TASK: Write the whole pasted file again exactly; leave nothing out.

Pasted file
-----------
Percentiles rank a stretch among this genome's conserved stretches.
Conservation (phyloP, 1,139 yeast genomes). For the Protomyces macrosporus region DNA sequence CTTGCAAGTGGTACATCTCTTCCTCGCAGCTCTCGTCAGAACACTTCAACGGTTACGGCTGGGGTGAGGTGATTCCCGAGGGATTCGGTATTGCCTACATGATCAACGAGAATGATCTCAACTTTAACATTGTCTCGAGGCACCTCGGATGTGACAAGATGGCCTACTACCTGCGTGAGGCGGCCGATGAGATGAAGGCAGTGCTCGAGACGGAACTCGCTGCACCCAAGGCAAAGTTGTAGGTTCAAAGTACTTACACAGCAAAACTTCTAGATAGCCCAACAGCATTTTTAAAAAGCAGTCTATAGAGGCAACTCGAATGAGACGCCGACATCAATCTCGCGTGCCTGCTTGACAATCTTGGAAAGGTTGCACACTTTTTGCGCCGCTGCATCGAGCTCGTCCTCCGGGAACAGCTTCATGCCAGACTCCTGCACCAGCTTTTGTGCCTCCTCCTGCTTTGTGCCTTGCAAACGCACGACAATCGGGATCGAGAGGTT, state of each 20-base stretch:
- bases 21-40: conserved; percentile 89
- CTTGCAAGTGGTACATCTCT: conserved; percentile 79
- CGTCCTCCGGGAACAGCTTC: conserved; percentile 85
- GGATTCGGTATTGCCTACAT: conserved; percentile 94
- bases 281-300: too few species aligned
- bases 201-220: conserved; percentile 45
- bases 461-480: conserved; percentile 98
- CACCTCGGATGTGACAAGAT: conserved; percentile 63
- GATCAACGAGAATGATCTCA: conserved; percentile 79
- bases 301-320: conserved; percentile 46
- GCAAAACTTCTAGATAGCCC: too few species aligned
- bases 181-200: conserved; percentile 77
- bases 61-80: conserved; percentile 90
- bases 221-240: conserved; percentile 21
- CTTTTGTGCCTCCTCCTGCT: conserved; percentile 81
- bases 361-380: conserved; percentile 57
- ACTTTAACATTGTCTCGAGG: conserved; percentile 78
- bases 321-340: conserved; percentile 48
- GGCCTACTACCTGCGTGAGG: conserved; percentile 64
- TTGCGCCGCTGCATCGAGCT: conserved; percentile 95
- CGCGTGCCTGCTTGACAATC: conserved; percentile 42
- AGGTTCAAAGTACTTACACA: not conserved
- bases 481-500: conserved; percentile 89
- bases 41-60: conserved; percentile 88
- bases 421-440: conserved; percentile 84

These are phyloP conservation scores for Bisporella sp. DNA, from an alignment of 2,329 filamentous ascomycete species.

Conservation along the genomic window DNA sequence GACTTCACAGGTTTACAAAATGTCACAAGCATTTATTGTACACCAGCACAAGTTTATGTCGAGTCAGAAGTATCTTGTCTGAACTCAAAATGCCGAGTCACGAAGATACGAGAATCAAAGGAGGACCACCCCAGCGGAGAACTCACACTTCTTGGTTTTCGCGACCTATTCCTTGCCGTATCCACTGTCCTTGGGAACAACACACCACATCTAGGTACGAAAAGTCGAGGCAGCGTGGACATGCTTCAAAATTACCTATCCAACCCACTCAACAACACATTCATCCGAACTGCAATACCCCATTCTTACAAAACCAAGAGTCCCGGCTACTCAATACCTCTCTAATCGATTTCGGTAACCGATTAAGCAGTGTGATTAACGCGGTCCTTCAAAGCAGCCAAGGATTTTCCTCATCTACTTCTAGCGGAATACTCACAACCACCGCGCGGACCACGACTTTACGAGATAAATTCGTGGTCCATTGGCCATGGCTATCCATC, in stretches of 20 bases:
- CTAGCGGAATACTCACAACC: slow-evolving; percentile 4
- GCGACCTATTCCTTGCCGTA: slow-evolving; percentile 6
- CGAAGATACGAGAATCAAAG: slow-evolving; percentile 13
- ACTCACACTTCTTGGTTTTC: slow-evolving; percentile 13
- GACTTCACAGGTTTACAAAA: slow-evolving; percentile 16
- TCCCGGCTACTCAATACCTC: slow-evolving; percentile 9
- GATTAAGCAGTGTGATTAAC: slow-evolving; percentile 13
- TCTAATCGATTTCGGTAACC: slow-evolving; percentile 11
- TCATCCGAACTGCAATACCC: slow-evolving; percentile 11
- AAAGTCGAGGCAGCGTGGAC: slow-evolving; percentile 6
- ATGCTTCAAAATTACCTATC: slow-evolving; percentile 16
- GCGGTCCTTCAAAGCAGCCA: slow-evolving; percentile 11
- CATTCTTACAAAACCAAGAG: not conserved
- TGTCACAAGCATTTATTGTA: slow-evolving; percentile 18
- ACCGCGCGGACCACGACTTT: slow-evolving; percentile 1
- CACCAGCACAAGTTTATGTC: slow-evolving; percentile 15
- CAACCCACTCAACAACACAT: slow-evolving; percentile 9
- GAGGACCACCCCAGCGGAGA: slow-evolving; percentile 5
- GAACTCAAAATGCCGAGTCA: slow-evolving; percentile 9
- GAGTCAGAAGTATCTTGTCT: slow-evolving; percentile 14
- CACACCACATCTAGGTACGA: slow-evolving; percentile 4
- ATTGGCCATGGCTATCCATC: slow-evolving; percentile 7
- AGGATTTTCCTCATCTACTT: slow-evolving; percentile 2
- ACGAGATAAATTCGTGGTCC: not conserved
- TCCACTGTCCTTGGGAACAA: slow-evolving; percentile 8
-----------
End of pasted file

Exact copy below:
Percentiles rank a stretch among this genome's conserved stretches.
Conservation (phyloP, 1,139 yeast genomes). For the Protomyces macrosporus region DNA sequence CTTGCAAGTGGTACATCTCTTCCTCGCAGCTCTCGTCAGAACACTTCAACGGTTACGGCTGGGGTGAGGTGATTCCCGAGGGATTCGGTATTGCCTACATGATCAACGAGAATGATCTCAACTTTAACATTGTCTCGAGGCACCTCGGATGTGACAAGATGGCCTACTACCTGCGTGAGGCGGCCGATGAGATGAAGGCAGTGCTCGAGACGGAACTCGCTGCACCCAAGGCAAAGTTGTAGGTTCAAAGTACTTACACAGCAAAACTTCTAGATAGCCCAACAGCATTTTTAAAAAGCAGTCTATAGAGGCAACTCGAATGAGACGCCGACATCAATCTCGCGTGCCTGCTTGACAATCTTGGAAAGGTTGCACACTTTTTGCGCCGCTGCATCGAGCTCGTCCTCCGGGAACAGCTTCATGCCAGACTCCTGCACCAGCTTTTGTGCCTCCTCCTGCTTTGTGCCTTGCAAACGCACGACAATCGGGATCGAGAGGTT, state of each 20-base stretch:
- bases 21-40: conserved; percentile 89
- CTTGCAAGTGGTACATCTCT: conserved; percentile 79
- CGTCCTCCGGGAACAGCTTC: conserved; percentile 85
- GGATTCGGTATTGCCTACAT: conserved; percentile 94
- bases 281-300: too few species aligned
- bases 201-220: conserved; percentile 45
- bases 461-480: conserved; percentile 98
- CACCTCGGATGTGACAAGAT: conserved; percentile 63
- GATCAACGAGAATGATCTCA: conserved; percentile 79
- bases 301-320: conserved; percentile 46
- GCAAAACTTCTAGATAGCCC: too few species aligned
- bases 181-200: conserved; percentile 77
- bases 61-80: conserved; percentile 90
- bases 221-240: conserved; percentile 21
- CTTTTGTGCCTCCTCCTGCT: conserved; percentile 81
- bases 361-380: conserved; percentile 57
- ACTTTAACATTGTCTCGAGG: conserved; percentile 78
- bases 321-340: conserved; percentile 48
- GGCCTACTACCTGCGTGAGG: conserved; percentile 64
- TTGCGCCGCTGCATCGAGCT: conserved; percentile 95
- CGCGTGCCTGCTTGACAATC: conserved; percentile 42
- AGGTTCAAAGTACTTACACA: not conserved
- bases 481-500: conserved; percentile 89
- bases 41-60: conserved; percentile 88
- bases 421-440: conserved; percentile 84

These are phyloP conservation scores for Bisporella sp. DNA, from an alignment of 2,329 filamentous ascomycete species.

Conservation along the genomic window DNA sequence GACTTCACAGGTTTACAAAATGTCACAAGCATTTATTGTACACCAGCACAAGTTTATGTCGAGTCAGAAGTATCTTGTCTGAACTCAAAATGCCGAGTCACGAAGATACGAGAATCAAAGGAGGACCACCCCAGCGGAGAACTCACACTTCTTGGTTTTCGCGACCTATTCCTTGCCGTATCCACTGTCCTTGGGAACAACACACCACATCTAGGTACGAAAAGTCGAGGCAGCGTGGACATGCTTCAAAATTACCTATCCAACCCACTCAACAACACATTCATCCGAACTGCAATACCCCATTCTTACAAAACCAAGAGTCCCGGCTACTCAATACCTCTCTAATCGATTTCGGTAACCGATTAAGCAGTGTGATTAACGCGGTCCTTCAAAGCAGCCAAGGATTTTCCTCATCTACTTCTAGCGGAATACTCACAACCACCGCGCGGACCACGACTTTACGAGATAAATTCGTGGTCCATTGGCCATGGCTATCCATC, in stretches of 20 bases:
- CTAGCGGAATACTCACAACC: slow-evolving; percentile 4
- GCGACCTATTCCTTGCCGTA: slow-evolving; percentile 6
- CGAAGATACGAGAATCAAAG: slow-evolving; percentile 13
- ACTCACACTTCTTGGTTTTC: slow-evolving; percentile 13
- GACTTCACAGGTTTACAAAA: slow-evolving; percentile 16
- TCCCGGCTACTCAATACCTC: slow-evolving; percentile 9
- GATTAAGCAGTGTGATTAAC: slow-evolving; percentile 13
- TCTAATCGATTTCGGTAACC: slow-evolving; percentile 11
- TCATCCGAACTGCAATACCC: slow-evolving; percentile 11
- AAAGTCGAGGCAGCGTGGAC: slow-evolving; percentile 6
- ATGCTTCAAAATTACCTATC: slow-evolving; percentile 16
- GCGGTCCTTCAAAGCAGCCA: slow-evolving; percentile 11
- CATTCTTACAAAACCAAGAG: not conserved
- TGTCACAAGCATTTATTGTA: slow-evolving; percentile 18
- ACCGCGCGGACCACGACTTT: slow-evolving; percentile 1
- CACCAGCACAAGTTTATGTC: slow-evolving; percentile 15
- CAACCCACTCAACAACACAT: slow-evolving; percentile 9
- GAGGACCACCCCAGCGGAGA: slow-evolving; percentile 5
- GAACTCAAAATGCCGAGTCA: slow-evolving; percentile 9
- GAGTCAGAAGTATCTTGTCT: slow-evolving; percentile 14
- CACACCACATCTAGGTACGA: slow-evolving; percentile 4
- ATTGGCCATGGCTATCCATC: slow-evolving; percentile 7
- AGGATTTTCCTCATCTACTT: slow-evolving; percentile 2
- ACGAGATAAATTCGTGGTCC: not conserved
- TCCACTGTCCTTGGGAACAA: slow-evolving; percentile 8